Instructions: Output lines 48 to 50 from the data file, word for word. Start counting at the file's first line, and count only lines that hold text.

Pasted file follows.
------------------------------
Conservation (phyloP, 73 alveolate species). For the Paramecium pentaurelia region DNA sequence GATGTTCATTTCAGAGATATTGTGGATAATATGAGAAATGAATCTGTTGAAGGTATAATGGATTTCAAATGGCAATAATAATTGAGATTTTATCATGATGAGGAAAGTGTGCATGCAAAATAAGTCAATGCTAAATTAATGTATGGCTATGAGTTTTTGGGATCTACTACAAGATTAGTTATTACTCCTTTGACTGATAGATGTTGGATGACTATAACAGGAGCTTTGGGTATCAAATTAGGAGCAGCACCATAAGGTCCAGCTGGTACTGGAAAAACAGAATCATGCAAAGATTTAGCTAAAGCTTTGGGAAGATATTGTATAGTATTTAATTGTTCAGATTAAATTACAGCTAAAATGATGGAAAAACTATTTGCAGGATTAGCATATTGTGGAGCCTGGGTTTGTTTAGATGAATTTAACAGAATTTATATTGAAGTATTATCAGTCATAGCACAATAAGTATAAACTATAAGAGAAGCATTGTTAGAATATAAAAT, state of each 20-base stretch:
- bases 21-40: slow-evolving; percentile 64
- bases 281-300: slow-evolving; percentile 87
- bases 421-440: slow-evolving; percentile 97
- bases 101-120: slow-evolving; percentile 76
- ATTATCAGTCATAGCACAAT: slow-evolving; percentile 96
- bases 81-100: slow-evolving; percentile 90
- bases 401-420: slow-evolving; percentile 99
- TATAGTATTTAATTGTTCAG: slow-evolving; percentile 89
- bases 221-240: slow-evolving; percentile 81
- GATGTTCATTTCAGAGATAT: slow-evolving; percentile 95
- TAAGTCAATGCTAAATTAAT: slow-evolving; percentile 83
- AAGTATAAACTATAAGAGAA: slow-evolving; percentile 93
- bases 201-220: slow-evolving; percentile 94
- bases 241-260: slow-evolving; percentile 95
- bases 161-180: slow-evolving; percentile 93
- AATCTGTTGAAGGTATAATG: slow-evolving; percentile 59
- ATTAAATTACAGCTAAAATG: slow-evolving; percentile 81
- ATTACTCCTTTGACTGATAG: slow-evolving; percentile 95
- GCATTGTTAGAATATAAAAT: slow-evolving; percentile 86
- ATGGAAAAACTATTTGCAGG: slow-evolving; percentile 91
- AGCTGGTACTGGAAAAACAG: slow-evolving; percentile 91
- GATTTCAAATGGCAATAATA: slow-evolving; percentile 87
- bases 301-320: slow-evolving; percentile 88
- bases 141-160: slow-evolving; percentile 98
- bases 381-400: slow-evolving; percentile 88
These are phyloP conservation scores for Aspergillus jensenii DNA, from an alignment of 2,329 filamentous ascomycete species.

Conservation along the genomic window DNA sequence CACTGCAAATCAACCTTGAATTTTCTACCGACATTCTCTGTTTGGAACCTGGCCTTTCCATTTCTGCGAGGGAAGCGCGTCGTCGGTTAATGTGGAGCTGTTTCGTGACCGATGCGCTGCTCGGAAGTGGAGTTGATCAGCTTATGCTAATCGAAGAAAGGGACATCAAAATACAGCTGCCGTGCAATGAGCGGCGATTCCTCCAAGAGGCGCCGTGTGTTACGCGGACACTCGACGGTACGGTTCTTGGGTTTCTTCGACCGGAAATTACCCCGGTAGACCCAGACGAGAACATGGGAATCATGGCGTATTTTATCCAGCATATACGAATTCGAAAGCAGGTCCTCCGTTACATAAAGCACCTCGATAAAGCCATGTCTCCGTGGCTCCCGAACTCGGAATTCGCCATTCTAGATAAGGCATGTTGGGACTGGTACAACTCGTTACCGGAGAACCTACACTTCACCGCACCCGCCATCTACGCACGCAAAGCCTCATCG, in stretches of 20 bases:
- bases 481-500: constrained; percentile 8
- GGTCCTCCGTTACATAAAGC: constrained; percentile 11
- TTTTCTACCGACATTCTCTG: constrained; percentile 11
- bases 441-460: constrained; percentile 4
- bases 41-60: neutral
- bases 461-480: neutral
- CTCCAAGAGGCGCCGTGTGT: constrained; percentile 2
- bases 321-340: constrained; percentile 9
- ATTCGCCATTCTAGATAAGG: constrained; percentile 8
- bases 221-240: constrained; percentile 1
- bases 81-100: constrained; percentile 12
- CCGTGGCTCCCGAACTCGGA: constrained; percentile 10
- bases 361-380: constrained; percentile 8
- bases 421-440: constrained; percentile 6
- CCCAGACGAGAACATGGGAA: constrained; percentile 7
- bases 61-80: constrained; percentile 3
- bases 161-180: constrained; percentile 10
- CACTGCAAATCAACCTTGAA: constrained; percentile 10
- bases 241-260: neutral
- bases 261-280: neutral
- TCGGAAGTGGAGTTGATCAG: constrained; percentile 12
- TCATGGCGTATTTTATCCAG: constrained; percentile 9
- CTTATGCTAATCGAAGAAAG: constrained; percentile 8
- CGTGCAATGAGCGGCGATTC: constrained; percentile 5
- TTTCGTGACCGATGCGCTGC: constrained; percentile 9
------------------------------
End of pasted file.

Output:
- bases 261-280: neutral
- TCGGAAGTGGAGTTGATCAG: constrained; percentile 12
- TCATGGCGTATTTTATCCAG: constrained; percentile 9